One mentor to me as I entered SAR was a person serving as president of the Alpine Rescue Team named Wes, an incredibly humble and charismatic person who drew me in by actually knowing my name when I showed up to set tables. I connected with him because I really appreciated his humility and self-effacing manner when talking about SAR. There’s a lot of ego potential in SAR, and I can’t help but gravitate toward those who aren’t tripping over theirs constantly. He shared with me his sentiment that, although I was always an ordinary member in the field, on the admin side, there was a lot I could do. In other words, there is a lot to be said about giving back in the way you are best suited. I have found it to be true that the more willing you are to do the menial tasks that keep the car rolling down the road, the more likely you will eventually be asked to take the wheel.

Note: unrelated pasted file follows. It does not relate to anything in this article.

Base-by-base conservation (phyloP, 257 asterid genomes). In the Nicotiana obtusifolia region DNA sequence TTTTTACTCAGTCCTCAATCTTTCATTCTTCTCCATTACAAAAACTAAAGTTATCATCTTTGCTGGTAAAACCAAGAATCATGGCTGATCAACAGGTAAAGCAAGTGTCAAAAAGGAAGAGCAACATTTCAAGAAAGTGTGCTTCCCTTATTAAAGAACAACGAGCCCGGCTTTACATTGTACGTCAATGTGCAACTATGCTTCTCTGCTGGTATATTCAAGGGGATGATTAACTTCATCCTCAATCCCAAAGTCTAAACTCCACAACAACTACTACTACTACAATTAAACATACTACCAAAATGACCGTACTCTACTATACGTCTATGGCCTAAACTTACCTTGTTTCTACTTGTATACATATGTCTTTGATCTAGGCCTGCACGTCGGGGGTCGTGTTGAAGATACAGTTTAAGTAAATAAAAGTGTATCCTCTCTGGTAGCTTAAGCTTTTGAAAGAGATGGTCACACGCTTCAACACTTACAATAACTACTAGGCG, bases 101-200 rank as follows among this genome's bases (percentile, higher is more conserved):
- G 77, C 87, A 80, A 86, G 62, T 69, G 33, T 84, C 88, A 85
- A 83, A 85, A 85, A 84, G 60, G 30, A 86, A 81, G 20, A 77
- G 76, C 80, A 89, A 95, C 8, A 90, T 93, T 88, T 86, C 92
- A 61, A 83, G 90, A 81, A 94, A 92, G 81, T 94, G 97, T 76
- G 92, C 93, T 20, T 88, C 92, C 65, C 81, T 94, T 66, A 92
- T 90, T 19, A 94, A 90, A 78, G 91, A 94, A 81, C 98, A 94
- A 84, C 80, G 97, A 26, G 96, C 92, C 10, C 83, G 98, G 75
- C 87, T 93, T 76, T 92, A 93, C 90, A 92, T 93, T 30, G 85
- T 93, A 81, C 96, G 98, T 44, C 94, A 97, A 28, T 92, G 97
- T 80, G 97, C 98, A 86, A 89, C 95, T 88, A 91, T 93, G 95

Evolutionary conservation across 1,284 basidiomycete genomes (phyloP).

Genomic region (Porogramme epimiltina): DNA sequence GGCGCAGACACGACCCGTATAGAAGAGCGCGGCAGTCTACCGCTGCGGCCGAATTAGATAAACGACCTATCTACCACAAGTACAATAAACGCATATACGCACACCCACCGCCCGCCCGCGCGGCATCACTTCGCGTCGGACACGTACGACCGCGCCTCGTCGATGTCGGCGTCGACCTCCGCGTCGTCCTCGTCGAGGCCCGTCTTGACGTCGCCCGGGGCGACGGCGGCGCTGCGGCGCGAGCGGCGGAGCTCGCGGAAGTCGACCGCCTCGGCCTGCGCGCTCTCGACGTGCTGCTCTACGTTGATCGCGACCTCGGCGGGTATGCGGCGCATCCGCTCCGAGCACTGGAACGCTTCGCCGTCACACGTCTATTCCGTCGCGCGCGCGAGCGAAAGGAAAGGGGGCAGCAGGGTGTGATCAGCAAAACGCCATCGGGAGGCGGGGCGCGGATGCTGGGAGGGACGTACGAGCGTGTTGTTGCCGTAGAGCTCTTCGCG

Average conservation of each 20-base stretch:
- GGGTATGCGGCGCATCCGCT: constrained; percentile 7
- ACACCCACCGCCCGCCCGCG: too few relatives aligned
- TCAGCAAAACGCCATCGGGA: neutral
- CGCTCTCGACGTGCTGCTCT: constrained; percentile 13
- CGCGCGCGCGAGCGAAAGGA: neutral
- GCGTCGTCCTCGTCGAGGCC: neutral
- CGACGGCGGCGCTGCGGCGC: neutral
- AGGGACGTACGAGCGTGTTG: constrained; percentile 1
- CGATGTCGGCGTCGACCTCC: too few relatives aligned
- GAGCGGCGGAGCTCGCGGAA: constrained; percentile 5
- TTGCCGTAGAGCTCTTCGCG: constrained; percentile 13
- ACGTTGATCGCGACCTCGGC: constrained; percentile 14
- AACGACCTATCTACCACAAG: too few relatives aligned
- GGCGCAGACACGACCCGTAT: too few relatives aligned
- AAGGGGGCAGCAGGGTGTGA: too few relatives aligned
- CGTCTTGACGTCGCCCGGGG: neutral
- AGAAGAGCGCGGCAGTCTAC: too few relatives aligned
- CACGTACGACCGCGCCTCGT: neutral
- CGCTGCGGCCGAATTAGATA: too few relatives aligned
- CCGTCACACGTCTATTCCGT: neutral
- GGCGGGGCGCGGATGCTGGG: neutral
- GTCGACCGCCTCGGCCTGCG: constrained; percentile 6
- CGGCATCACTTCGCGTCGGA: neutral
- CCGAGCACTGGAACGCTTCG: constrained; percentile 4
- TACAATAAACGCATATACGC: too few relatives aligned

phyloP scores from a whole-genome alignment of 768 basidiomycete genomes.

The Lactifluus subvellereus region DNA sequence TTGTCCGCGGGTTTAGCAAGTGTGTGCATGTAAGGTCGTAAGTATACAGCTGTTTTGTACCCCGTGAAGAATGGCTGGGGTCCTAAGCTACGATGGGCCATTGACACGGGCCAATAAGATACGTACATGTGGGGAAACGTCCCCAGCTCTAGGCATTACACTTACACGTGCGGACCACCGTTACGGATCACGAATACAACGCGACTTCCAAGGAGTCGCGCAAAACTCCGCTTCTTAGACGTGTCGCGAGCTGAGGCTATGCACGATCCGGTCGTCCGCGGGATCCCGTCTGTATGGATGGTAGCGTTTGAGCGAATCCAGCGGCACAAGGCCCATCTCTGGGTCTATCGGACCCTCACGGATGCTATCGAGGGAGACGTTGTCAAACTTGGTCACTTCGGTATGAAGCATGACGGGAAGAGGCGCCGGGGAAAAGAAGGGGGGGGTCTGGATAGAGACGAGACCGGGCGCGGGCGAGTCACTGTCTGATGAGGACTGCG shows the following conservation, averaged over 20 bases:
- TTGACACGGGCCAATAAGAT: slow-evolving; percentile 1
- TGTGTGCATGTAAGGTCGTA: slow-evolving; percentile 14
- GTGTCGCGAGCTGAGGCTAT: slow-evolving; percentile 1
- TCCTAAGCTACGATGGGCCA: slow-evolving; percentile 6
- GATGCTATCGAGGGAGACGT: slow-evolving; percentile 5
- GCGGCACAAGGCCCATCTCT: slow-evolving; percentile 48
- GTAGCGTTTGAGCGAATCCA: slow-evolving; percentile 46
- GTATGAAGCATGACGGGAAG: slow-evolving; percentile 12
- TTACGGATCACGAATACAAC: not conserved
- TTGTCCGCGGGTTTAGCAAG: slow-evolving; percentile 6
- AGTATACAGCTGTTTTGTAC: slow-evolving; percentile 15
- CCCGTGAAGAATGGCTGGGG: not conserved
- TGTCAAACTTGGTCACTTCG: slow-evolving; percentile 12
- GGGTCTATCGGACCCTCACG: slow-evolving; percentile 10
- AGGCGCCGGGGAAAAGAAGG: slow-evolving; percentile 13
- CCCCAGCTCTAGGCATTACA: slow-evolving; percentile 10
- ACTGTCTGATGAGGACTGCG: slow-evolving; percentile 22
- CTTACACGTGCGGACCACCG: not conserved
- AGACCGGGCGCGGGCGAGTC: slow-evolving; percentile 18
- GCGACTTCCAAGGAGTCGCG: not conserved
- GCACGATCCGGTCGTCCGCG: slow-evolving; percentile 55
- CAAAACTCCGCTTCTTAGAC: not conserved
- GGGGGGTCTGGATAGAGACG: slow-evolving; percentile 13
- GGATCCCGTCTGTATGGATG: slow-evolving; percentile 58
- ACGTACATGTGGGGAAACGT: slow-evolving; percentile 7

Search and rescue organizations, like other nonprofit volunteer-run organizations, often face struggles around burnout, continuity in the midst of leadership changes, and equitably sharing work across the full membership to keep the organization running. At its heart, many of these struggles could be alleviated with formal organizational strategies, written protocols, and definitions around team expectations; in other words, having someone take the time to write down what needs done, by whom, and when. As a project manager, I can confirm that this can be a heavy time investment, but one that pays big dividends in the long term. Where to start?